[JURIST] Dennis Edney, a Canadian civilian lawyer for Canadian Guantanamo Bay [JURIST news archive] detainee Omar Khadr [Trial Watch profile; JURIST news archive], said Friday that his client would not work out a plea deal with the US military because it would require Khadr to serve 30 years in prison on terror charges. Instead, Edney indicated he will push for an independent psychological evaluation for his client, who was only 15 years old when he was captured in Afghanistan in 2002. In April Khadr was formally charged [charge sheet, PDF; JURIST report] with murdering a US soldier in Afghanistan by throwing a hand grenade at him. Edney was able to meet with his client for the first time last week, but currently is considered merely a "foreign attorney consultant." Khadr had been assigned US lawyers, but he supposedly fired them [JURIST report] last year and then fired them again [JURIST report] this past week. Edney and a fellow Canadian lawyer will push to be accepted by the US as full counsel who can, alongside US Navy lawyer Lt. Cmdr. William Kuebler, work to represent Khadr. The Military Commissions Act (MCA) [PDF text] requires that a military lawyer be present during a Guantanamo trial.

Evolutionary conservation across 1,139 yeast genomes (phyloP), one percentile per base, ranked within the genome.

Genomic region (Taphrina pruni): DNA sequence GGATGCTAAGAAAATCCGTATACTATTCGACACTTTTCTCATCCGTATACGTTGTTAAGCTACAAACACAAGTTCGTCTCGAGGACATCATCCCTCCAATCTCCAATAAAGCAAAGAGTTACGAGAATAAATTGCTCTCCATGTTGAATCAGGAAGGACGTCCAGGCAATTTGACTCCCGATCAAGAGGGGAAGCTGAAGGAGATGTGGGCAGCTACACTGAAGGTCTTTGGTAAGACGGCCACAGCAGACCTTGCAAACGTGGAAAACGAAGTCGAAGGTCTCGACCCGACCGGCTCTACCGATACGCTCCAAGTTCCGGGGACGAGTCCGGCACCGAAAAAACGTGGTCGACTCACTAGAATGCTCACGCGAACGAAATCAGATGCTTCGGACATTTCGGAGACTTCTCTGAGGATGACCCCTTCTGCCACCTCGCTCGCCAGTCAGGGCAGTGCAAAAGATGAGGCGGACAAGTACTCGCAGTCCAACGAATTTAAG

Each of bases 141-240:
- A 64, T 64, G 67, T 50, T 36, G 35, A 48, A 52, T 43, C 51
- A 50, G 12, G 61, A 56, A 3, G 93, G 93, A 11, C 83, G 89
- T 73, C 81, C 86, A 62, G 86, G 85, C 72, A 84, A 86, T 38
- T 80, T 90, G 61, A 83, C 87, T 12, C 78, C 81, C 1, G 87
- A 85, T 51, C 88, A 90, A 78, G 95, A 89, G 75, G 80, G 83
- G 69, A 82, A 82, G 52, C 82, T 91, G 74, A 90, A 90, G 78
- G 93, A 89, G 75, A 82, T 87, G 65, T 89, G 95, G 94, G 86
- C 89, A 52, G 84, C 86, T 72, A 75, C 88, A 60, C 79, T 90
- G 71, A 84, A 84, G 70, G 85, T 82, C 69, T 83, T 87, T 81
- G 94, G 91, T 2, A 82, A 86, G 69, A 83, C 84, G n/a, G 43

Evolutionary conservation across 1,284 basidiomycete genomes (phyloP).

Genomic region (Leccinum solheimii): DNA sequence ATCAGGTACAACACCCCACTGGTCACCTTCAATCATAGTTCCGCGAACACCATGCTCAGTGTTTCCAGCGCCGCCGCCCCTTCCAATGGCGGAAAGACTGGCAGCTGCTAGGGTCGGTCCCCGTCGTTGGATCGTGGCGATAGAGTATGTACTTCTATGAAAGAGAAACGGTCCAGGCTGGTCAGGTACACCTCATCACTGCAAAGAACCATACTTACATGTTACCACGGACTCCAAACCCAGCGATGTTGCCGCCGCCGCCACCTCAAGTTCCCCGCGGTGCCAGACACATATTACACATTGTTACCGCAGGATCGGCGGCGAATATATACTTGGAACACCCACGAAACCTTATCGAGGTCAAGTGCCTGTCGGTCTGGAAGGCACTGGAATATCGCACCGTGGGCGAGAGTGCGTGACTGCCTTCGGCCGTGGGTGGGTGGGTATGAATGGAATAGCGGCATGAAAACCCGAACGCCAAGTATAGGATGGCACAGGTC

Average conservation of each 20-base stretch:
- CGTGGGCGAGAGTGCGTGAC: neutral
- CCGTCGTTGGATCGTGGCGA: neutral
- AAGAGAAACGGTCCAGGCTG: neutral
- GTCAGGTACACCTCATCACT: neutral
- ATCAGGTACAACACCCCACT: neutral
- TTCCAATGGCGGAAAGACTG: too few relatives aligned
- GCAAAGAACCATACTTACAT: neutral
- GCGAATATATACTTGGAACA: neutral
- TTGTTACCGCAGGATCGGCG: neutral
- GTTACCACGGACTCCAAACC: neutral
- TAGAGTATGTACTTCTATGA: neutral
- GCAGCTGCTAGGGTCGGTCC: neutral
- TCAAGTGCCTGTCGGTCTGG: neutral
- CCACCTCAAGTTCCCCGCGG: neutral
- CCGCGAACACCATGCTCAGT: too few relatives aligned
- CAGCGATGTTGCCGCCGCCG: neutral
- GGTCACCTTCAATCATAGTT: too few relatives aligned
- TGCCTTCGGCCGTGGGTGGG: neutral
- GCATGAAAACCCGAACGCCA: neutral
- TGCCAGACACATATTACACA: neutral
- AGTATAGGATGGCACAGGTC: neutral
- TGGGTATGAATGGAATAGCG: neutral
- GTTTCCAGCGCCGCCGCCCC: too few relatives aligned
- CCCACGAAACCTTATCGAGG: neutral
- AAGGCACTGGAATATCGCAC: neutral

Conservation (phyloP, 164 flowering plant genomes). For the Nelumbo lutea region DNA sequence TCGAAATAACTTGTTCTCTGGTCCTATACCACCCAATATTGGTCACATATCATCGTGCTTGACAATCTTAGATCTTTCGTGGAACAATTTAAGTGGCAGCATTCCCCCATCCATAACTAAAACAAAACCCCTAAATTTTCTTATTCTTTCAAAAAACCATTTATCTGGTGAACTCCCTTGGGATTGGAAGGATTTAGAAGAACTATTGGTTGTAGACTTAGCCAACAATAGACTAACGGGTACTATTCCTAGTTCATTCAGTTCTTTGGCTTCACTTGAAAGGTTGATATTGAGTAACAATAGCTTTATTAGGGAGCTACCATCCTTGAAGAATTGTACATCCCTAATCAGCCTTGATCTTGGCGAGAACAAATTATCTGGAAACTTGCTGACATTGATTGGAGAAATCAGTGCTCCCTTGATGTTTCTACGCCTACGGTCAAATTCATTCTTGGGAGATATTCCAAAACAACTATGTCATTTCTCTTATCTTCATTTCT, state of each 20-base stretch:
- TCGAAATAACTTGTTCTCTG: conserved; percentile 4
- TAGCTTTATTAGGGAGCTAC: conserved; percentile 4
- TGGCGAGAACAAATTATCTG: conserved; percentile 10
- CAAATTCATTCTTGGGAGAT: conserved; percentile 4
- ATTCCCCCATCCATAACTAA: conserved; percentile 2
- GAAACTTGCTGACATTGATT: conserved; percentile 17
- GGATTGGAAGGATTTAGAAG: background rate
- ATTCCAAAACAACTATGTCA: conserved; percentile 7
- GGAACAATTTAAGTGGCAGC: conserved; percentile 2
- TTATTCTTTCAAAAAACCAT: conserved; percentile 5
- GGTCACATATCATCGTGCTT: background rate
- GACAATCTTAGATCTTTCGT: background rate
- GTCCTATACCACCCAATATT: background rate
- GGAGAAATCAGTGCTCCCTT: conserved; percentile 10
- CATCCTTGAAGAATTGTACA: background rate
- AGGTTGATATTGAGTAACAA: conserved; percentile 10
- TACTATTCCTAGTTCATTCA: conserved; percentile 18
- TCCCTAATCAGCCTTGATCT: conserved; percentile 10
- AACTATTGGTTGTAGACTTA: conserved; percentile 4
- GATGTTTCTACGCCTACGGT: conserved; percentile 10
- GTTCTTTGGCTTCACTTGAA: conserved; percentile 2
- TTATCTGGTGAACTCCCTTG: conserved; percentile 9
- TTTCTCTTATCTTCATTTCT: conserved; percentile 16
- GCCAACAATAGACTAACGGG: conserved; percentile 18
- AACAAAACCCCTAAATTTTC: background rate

Khadr told his family in March that he plans to boycott his trial [JURIST report]. In April, the US Supreme Court declined to hear a lawsuit [petition for certiorari, PDF; JURIST report] by Khadr challenging the legality of his military commission under the MCA. The Canadian Press has more.